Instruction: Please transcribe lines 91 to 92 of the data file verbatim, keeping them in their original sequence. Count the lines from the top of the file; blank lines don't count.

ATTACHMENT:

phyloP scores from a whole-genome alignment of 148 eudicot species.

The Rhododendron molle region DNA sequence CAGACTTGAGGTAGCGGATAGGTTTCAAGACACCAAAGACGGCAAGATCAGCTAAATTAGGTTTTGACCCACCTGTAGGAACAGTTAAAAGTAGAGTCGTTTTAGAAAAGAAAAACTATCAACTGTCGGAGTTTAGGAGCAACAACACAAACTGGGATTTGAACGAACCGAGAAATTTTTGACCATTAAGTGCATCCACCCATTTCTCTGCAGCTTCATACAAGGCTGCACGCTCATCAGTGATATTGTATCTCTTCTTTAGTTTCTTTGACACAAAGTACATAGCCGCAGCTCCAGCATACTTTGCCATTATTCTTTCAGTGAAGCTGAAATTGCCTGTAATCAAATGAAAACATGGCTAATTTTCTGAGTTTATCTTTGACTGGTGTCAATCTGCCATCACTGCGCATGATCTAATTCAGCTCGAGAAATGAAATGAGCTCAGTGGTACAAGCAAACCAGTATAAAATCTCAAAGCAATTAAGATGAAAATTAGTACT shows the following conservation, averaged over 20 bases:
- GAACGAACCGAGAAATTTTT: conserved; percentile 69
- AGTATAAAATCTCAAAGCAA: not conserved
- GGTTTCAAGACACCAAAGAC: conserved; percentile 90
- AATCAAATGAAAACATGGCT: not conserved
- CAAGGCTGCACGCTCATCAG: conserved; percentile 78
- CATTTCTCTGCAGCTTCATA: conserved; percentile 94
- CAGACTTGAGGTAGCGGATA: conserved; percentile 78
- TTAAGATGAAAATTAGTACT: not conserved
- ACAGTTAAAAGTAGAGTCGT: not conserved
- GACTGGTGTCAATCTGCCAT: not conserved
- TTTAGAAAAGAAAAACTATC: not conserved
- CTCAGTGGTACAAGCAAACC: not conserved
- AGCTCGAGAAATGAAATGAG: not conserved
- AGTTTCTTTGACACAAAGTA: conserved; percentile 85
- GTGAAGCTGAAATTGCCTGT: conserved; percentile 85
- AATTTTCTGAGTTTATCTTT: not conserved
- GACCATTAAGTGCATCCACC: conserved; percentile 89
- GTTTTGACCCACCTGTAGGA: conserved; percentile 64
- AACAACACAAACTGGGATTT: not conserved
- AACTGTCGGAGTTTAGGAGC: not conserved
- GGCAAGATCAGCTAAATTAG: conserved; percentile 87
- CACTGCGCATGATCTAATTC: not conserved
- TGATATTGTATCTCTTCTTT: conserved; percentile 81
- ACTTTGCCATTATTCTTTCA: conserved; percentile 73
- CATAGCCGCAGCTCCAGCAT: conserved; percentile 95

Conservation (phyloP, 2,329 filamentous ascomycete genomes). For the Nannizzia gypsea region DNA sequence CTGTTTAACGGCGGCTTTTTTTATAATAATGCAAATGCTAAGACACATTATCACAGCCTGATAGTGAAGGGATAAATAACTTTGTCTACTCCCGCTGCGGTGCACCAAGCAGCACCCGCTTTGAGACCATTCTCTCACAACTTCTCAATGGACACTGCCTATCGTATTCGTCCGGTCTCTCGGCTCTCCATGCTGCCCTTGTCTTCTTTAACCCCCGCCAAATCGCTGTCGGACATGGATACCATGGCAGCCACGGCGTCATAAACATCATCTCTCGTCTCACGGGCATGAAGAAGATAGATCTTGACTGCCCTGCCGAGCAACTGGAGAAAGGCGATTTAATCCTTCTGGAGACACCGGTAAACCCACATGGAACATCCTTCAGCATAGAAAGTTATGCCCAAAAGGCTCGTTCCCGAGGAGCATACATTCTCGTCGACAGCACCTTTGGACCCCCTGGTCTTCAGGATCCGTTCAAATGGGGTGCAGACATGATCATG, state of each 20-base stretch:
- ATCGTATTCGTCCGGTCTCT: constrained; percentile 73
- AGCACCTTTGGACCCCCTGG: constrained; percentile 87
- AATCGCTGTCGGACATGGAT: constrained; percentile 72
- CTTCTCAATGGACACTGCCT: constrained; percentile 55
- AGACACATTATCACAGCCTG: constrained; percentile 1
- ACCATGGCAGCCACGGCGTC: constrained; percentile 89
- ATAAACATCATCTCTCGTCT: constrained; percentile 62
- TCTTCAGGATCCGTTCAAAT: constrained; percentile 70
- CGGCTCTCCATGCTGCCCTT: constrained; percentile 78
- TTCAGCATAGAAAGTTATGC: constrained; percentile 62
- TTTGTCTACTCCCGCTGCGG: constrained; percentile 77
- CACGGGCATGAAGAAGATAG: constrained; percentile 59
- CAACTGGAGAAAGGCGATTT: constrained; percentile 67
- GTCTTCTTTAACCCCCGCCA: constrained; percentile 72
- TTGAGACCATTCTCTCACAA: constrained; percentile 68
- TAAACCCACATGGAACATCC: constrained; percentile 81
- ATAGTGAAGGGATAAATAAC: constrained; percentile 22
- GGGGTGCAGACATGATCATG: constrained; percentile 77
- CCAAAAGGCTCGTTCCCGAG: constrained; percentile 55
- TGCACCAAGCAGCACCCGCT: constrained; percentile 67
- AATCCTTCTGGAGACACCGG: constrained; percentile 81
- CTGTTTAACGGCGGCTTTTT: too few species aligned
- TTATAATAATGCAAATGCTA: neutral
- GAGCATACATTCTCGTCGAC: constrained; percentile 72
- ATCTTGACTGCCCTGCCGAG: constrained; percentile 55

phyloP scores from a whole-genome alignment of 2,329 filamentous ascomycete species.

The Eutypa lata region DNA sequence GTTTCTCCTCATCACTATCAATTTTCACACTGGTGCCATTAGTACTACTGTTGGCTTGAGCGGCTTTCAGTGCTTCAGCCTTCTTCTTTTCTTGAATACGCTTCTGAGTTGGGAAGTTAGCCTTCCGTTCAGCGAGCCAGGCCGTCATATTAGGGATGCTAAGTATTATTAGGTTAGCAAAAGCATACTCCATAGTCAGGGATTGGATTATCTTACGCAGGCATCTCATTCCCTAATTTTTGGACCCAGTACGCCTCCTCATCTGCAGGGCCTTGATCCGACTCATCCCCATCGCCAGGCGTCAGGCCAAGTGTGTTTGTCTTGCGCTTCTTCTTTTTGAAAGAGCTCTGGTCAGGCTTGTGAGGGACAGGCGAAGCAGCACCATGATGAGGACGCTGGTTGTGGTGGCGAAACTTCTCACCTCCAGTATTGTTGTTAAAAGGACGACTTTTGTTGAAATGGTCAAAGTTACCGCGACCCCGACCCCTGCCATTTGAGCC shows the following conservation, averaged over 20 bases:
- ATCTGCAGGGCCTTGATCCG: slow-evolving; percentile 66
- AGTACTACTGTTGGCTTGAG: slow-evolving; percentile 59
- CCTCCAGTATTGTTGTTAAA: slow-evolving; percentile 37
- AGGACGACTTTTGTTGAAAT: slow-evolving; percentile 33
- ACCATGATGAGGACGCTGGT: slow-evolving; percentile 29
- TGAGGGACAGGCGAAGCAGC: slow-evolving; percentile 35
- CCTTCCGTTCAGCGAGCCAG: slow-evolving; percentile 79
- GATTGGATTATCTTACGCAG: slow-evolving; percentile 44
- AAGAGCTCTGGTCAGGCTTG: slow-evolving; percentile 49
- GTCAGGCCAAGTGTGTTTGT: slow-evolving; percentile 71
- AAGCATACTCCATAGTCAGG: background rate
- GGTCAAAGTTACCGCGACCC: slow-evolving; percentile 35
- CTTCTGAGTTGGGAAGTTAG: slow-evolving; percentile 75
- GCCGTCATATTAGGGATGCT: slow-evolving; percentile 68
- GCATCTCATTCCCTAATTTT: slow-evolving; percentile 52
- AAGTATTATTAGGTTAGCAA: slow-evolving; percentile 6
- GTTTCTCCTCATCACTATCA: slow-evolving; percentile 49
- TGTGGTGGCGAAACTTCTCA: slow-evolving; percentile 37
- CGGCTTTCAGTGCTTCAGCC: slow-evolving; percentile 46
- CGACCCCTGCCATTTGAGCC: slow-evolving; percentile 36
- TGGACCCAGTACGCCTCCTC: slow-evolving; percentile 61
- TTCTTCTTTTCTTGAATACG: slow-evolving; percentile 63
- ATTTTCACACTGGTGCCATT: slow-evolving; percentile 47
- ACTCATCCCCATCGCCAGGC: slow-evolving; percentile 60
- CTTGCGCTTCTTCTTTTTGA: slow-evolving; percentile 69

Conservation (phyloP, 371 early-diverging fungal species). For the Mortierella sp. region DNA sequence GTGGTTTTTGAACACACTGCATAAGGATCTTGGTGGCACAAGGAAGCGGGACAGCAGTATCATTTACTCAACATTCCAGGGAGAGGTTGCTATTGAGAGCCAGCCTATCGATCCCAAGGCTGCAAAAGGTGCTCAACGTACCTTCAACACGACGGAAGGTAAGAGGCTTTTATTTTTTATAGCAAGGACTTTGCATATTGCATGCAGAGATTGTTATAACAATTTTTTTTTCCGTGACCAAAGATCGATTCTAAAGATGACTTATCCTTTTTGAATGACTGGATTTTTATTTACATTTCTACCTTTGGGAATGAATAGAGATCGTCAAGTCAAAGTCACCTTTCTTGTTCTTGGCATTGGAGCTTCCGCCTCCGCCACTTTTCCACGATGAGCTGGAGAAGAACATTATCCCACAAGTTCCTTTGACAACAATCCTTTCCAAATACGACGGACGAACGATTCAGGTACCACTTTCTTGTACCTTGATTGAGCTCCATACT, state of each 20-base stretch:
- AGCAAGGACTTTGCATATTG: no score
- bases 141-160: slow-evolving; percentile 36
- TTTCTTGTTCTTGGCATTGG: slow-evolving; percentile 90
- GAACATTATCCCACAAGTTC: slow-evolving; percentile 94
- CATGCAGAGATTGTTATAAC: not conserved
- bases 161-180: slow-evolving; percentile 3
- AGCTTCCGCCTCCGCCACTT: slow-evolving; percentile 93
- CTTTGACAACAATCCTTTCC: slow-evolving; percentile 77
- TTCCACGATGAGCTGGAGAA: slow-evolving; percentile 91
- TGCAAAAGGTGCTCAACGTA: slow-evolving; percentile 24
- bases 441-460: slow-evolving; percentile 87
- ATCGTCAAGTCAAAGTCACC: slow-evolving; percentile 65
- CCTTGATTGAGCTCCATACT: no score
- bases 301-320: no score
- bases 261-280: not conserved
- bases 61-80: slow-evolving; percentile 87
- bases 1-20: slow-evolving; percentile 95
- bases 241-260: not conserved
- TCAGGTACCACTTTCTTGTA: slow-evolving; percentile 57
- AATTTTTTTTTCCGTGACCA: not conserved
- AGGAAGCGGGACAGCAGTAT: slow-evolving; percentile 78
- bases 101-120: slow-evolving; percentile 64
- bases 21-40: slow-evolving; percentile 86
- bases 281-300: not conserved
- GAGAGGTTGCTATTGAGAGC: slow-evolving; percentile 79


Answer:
- TGCAAAAGGTGCTCAACGTA: slow-evolving; percentile 24
- bases 441-460: slow-evolving; percentile 87